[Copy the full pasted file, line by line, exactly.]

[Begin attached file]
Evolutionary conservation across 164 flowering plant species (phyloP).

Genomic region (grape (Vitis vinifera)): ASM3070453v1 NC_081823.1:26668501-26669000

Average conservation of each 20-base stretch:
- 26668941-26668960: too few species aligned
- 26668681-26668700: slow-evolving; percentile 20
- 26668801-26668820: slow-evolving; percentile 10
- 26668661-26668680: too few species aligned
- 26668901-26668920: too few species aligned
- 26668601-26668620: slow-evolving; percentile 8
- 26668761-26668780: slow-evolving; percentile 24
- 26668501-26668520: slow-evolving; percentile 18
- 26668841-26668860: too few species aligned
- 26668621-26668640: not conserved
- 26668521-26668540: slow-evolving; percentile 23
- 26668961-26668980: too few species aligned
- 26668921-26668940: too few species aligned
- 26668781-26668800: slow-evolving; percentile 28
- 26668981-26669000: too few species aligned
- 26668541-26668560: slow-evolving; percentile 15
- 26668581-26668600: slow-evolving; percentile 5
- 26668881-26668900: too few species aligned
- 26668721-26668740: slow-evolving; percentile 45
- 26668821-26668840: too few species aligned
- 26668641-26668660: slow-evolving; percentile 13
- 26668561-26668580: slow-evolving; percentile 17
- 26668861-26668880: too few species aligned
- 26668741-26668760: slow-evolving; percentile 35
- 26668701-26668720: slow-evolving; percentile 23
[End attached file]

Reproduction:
Evolutionary conservation across 164 flowering plant species (phyloP).

Genomic region (grape (Vitis vinifera)): ASM3070453v1 NC_081823.1:26668501-26669000

Average conservation of each 20-base stretch:
- 26668941-26668960: too few species aligned
- 26668681-26668700: slow-evolving; percentile 20
- 26668801-26668820: slow-evolving; percentile 10
- 26668661-26668680: too few species aligned
- 26668901-26668920: too few species aligned
- 26668601-26668620: slow-evolving; percentile 8
- 26668761-26668780: slow-evolving; percentile 24
- 26668501-26668520: slow-evolving; percentile 18
- 26668841-26668860: too few species aligned
- 26668621-26668640: not conserved
- 26668521-26668540: slow-evolving; percentile 23
- 26668961-26668980: too few species aligned
- 26668921-26668940: too few species aligned
- 26668781-26668800: slow-evolving; percentile 28
- 26668981-26669000: too few species aligned
- 26668541-26668560: slow-evolving; percentile 15
- 26668581-26668600: slow-evolving; percentile 5
- 26668881-26668900: too few species aligned
- 26668721-26668740: slow-evolving; percentile 45
- 26668821-26668840: too few species aligned
- 26668641-26668660: slow-evolving; percentile 13
- 26668561-26668580: slow-evolving; percentile 17
- 26668861-26668880: too few species aligned
- 26668741-26668760: slow-evolving; percentile 35
- 26668701-26668720: slow-evolving; percentile 23